Uploading files into your Rails application has never been easier, and with the a wealth of useful gems around to help there's no better time to be working with files.
In this tutorial, I'm going to run through uploading an image (although the same technique can be applied to any type of file) to a model, displaying it in the web browser, validating the uploaded file, and allowing it to be subsequently deleted. We'll assume that we're building a blog and we want to add attachments for a cover photo for each post.
To begin, you'll need to get the attach gem installed into your application. Go ahead and add it your
Gemfile. This is a gem that I've written, so I know it inside-out.
gem 'attach', '~> 1.0.1'
$ bundle install $ rails restart
As we're storing our files in the database, we'll need to create some migrations for the tables that will actually store the file's meta data and binary content. Attach comes with a generator that will automatically add the necessary migrations to your application – run that, then migrate your database as normal.
$ rake attach:install:migrations $ rake db:migrate
Configuring your model
There's no need to change the database schema for any of the tables that you want to attach files to. All the relation information is stored in the
attachments table that we've just created.
You do, however, need to list the types of file that you wish to add to your model. Let's go ahead and add the
cover_photo attachment to our
Post model (in
class Post < ActiveRecord::Base attachment :cover_photo end
Uploading from a form
Next, we need to actually allow files to be uploaded from our application by adding the appropriate field to our post form. We'll begin by adding a
file_field to our post's form.
<% form_for @post do |f| %> <!--- Your existing form fields --> <%= f.label :cover_photo %> <%= f.file_field :cover_photo %> <!--- A submit button --> <% end %>
Now we need to ensure that we have allowed the
cover_photo parameter to be permitted in our controller. Open up your controller and make sure that your
params.require(:post).permit(...) line includes the
cover_photo attribute. You might have something like this for your
params.require(:post).permit(:title, :content, :cover_photo)
Accessing your uploaded files
The library provides various methods of accessing the files that are uploaded, the easiest is the built-in middleware that will serve your attachments. We'll make use of this now to display the cover photo on our blog post. Open up your
show action's HTML and insert an image tag.
<% if @post.cover_photo %> <%= image_tag @post.cover_photo.url %> <% end %>
url method on an attachment will return a URL in your application that our middleware will intercept and render your chosen attachment. By default it will look something like
If you were uploading something that wasn't image, you may prefer to link to this file, rather than rendering it in the browser like this.
<%= link_to "Download product datasheet", @product.datasheet.url %>
Give it a test
Now you're ready to give this a go and see how it's working for you. Open up your browser, upload a cover photo your post and then try to view it. You should see the photo is uploaded and being displayed in your browser.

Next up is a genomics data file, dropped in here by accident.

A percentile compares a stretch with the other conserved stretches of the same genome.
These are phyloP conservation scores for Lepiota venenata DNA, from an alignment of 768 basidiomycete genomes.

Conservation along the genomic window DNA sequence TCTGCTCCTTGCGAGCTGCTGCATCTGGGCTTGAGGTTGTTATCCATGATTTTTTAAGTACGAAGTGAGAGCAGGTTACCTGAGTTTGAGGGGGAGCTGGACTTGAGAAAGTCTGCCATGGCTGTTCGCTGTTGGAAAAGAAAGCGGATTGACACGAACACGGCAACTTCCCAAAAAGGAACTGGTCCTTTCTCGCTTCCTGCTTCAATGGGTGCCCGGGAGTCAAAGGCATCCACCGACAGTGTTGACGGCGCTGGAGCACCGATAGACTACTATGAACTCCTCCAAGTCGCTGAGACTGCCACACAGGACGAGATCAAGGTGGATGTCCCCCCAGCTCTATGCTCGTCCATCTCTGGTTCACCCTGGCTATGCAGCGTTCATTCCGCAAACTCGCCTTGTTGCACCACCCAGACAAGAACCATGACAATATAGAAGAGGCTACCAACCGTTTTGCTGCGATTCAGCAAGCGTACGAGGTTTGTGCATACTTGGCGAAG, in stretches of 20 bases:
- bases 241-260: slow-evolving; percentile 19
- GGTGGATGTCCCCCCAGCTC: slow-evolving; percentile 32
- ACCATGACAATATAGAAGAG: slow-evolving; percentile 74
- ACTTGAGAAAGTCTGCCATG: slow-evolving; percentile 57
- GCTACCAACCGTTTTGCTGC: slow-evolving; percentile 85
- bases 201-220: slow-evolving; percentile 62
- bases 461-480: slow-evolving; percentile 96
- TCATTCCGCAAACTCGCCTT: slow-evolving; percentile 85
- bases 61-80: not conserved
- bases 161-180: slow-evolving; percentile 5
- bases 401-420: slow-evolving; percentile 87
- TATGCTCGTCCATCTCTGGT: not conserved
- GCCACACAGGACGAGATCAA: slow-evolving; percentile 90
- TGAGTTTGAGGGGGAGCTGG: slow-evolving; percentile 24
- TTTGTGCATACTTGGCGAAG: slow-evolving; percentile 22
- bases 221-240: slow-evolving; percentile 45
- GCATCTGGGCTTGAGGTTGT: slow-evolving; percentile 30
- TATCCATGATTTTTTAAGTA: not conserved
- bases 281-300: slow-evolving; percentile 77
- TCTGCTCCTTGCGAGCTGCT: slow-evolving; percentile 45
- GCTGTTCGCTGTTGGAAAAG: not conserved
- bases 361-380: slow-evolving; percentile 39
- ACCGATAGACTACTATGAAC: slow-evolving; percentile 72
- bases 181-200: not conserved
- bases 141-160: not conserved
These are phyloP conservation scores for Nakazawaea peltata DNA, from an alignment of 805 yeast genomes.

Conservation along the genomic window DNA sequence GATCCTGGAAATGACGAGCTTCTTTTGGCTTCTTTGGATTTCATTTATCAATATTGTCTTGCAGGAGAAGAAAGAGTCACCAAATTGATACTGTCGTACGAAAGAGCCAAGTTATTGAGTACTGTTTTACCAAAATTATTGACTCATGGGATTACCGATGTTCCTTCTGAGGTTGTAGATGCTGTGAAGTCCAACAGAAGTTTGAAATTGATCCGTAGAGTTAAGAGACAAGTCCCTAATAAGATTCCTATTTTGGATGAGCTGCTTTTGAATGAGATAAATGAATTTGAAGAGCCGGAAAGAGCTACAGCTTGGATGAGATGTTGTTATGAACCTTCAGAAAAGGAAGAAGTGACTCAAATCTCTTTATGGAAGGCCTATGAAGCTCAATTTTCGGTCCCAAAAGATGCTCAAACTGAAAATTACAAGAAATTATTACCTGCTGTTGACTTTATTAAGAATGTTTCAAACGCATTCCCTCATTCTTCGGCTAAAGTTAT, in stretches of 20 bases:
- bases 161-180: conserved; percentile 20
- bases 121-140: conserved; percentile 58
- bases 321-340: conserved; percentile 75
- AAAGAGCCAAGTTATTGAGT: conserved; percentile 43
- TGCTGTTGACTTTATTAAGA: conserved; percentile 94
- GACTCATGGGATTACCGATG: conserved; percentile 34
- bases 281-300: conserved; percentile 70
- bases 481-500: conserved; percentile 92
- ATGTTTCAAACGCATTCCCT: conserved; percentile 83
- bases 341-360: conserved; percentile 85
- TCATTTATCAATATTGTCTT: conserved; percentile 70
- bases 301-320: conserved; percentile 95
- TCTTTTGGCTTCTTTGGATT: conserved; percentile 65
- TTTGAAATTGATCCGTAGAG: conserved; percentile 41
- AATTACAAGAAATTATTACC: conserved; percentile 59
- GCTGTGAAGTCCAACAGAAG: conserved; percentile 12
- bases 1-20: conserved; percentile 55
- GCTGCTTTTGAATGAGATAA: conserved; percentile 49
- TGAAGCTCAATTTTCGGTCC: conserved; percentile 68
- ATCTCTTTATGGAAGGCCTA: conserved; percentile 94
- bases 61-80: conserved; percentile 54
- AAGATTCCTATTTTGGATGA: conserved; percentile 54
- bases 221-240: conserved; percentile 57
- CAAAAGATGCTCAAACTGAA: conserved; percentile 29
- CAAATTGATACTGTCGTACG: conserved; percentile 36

Adding some basic validation
At the moment, your application will accept any file that a user wishes to upload. We'll add a little bit of validation to ensure that the file uploaded looks like an image. This validation will only verify the content type provided by the user, so is only really designed to prevent accidental uploads of incorrect file types rather than for any security purposes.
Open up your
Post model and add the following to your
class Post < ActiveRecord::Base attachment :cover_photo do validator do |attachment, errors| unless attachment.file_type =~ /\Aimage\/(jpeg|png|gif)/ errors << "must have an image content type" end end end end
When you now try to upload an image with the incorrect content type, an error will be added to your post model on save.
Deleting an attachment
There are two ways you can allow an attachment to be deleted from a model. The most simple is to simply call
destroy on the attachment object.
def delete_cover_photo post = Post.find(params[:id] post.cover_photo.destroy end
Alternatively, you can use a checkbox on your form to submit a request to delete an attachment when the model is saved. To implement this, we need to add a checkbox to our form as appropriate:
<% if f.object.cover_photo %> <%= f.check_box :cover_photo_delete %> <%= f.label :cover_photo_delete, "Delete cover photo?" %> <% end %>
You'll also need to add
cover_photo_delete to the list of permitted parameters in your controller.
params.require(:post).permit(:title, :content, :cover_photo_delete)
Now, give this a go. Open up your form, check the checkbox, and submit the form. You should find that the cover photo is removed when your post is successfully saved.
Now, we've uploaded a file, and in some circumstances that'll be all that's required, however, there are other things that you should be looking at next. If you're working with images, like we are in our blog, you may want to automatically create some thumbnails of the images you upload. I'll cover this my next post, where we will discuss adding image resizing, and improving validation for ensuring an uploaded file is an actually image.